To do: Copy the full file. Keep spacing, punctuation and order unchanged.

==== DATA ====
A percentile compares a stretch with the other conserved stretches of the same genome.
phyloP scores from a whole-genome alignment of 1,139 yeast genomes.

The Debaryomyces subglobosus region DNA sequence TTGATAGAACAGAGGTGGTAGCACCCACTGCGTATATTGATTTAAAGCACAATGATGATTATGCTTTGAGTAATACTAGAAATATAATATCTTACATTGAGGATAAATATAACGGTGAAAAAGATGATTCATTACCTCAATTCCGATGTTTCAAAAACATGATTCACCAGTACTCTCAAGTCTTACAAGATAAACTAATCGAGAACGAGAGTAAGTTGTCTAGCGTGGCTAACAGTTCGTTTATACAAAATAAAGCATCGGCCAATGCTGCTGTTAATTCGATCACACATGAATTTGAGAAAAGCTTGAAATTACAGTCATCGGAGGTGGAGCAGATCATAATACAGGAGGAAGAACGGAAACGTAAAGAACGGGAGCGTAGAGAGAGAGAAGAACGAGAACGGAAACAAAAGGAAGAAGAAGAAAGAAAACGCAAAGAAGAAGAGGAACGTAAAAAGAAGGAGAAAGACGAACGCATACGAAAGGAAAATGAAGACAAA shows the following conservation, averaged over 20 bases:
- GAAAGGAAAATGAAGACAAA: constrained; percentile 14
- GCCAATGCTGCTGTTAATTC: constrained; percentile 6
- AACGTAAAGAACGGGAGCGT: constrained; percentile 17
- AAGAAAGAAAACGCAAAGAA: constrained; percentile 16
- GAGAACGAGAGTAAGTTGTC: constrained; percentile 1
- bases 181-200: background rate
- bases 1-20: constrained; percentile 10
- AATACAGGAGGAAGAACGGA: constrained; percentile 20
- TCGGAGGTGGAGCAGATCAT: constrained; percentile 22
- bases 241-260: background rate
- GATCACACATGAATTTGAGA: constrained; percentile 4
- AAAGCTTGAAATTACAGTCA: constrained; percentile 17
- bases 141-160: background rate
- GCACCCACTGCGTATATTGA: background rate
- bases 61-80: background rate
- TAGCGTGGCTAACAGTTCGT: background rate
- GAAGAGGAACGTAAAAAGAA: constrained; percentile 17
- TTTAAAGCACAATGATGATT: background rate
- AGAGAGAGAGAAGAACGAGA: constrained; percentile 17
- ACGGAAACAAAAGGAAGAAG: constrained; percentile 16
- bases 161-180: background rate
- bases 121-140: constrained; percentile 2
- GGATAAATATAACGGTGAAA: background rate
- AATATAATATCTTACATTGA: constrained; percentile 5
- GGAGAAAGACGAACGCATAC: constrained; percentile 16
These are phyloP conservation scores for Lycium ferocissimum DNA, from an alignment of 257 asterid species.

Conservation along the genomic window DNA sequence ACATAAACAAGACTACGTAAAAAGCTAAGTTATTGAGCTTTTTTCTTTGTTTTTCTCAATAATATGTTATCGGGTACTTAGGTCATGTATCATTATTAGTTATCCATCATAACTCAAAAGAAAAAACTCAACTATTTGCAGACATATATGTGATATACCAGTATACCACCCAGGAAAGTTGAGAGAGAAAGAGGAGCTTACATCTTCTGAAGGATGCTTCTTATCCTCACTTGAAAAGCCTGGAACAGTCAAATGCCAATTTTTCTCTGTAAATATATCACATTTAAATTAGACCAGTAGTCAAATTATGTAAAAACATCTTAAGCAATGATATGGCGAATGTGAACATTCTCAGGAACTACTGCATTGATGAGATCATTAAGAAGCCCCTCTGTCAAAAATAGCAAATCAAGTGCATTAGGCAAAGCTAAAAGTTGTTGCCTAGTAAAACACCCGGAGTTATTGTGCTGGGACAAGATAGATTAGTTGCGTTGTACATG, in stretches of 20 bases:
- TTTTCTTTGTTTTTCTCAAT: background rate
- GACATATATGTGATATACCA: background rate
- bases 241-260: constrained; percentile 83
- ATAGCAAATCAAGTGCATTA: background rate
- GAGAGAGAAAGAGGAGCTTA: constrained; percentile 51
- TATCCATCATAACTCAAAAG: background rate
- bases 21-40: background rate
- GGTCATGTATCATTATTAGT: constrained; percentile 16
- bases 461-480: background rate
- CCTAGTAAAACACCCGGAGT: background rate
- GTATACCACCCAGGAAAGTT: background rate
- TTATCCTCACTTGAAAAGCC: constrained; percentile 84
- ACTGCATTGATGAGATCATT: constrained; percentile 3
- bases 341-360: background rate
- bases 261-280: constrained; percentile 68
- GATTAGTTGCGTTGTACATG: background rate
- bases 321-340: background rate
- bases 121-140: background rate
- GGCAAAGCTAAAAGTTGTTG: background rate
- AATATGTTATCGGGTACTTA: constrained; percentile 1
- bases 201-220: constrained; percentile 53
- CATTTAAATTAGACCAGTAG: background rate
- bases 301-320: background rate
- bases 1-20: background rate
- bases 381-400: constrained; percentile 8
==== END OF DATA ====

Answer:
A percentile compares a stretch with the other conserved stretches of the same genome.
phyloP scores from a whole-genome alignment of 1,139 yeast genomes.

The Debaryomyces subglobosus region DNA sequence TTGATAGAACAGAGGTGGTAGCACCCACTGCGTATATTGATTTAAAGCACAATGATGATTATGCTTTGAGTAATACTAGAAATATAATATCTTACATTGAGGATAAATATAACGGTGAAAAAGATGATTCATTACCTCAATTCCGATGTTTCAAAAACATGATTCACCAGTACTCTCAAGTCTTACAAGATAAACTAATCGAGAACGAGAGTAAGTTGTCTAGCGTGGCTAACAGTTCGTTTATACAAAATAAAGCATCGGCCAATGCTGCTGTTAATTCGATCACACATGAATTTGAGAAAAGCTTGAAATTACAGTCATCGGAGGTGGAGCAGATCATAATACAGGAGGAAGAACGGAAACGTAAAGAACGGGAGCGTAGAGAGAGAGAAGAACGAGAACGGAAACAAAAGGAAGAAGAAGAAAGAAAACGCAAAGAAGAAGAGGAACGTAAAAAGAAGGAGAAAGACGAACGCATACGAAAGGAAAATGAAGACAAA shows the following conservation, averaged over 20 bases:
- GAAAGGAAAATGAAGACAAA: constrained; percentile 14
- GCCAATGCTGCTGTTAATTC: constrained; percentile 6
- AACGTAAAGAACGGGAGCGT: constrained; percentile 17
- AAGAAAGAAAACGCAAAGAA: constrained; percentile 16
- GAGAACGAGAGTAAGTTGTC: constrained; percentile 1
- bases 181-200: background rate
- bases 1-20: constrained; percentile 10
- AATACAGGAGGAAGAACGGA: constrained; percentile 20
- TCGGAGGTGGAGCAGATCAT: constrained; percentile 22
- bases 241-260: background rate
- GATCACACATGAATTTGAGA: constrained; percentile 4
- AAAGCTTGAAATTACAGTCA: constrained; percentile 17
- bases 141-160: background rate
- GCACCCACTGCGTATATTGA: background rate
- bases 61-80: background rate
- TAGCGTGGCTAACAGTTCGT: background rate
- GAAGAGGAACGTAAAAAGAA: constrained; percentile 17
- TTTAAAGCACAATGATGATT: background rate
- AGAGAGAGAGAAGAACGAGA: constrained; percentile 17
- ACGGAAACAAAAGGAAGAAG: constrained; percentile 16
- bases 161-180: background rate
- bases 121-140: constrained; percentile 2
- GGATAAATATAACGGTGAAA: background rate
- AATATAATATCTTACATTGA: constrained; percentile 5
- GGAGAAAGACGAACGCATAC: constrained; percentile 16
These are phyloP conservation scores for Lycium ferocissimum DNA, from an alignment of 257 asterid species.

Conservation along the genomic window DNA sequence ACATAAACAAGACTACGTAAAAAGCTAAGTTATTGAGCTTTTTTCTTTGTTTTTCTCAATAATATGTTATCGGGTACTTAGGTCATGTATCATTATTAGTTATCCATCATAACTCAAAAGAAAAAACTCAACTATTTGCAGACATATATGTGATATACCAGTATACCACCCAGGAAAGTTGAGAGAGAAAGAGGAGCTTACATCTTCTGAAGGATGCTTCTTATCCTCACTTGAAAAGCCTGGAACAGTCAAATGCCAATTTTTCTCTGTAAATATATCACATTTAAATTAGACCAGTAGTCAAATTATGTAAAAACATCTTAAGCAATGATATGGCGAATGTGAACATTCTCAGGAACTACTGCATTGATGAGATCATTAAGAAGCCCCTCTGTCAAAAATAGCAAATCAAGTGCATTAGGCAAAGCTAAAAGTTGTTGCCTAGTAAAACACCCGGAGTTATTGTGCTGGGACAAGATAGATTAGTTGCGTTGTACATG, in stretches of 20 bases:
- TTTTCTTTGTTTTTCTCAAT: background rate
- GACATATATGTGATATACCA: background rate
- bases 241-260: constrained; percentile 83
- ATAGCAAATCAAGTGCATTA: background rate
- GAGAGAGAAAGAGGAGCTTA: constrained; percentile 51
- TATCCATCATAACTCAAAAG: background rate
- bases 21-40: background rate
- GGTCATGTATCATTATTAGT: constrained; percentile 16
- bases 461-480: background rate
- CCTAGTAAAACACCCGGAGT: background rate
- GTATACCACCCAGGAAAGTT: background rate
- TTATCCTCACTTGAAAAGCC: constrained; percentile 84
- ACTGCATTGATGAGATCATT: constrained; percentile 3
- bases 341-360: background rate
- bases 261-280: constrained; percentile 68
- GATTAGTTGCGTTGTACATG: background rate
- bases 321-340: background rate
- bases 121-140: background rate
- GGCAAAGCTAAAAGTTGTTG: background rate
- AATATGTTATCGGGTACTTA: constrained; percentile 1
- bases 201-220: constrained; percentile 53
- CATTTAAATTAGACCAGTAG: background rate
- bases 301-320: background rate
- bases 1-20: background rate
- bases 381-400: constrained; percentile 8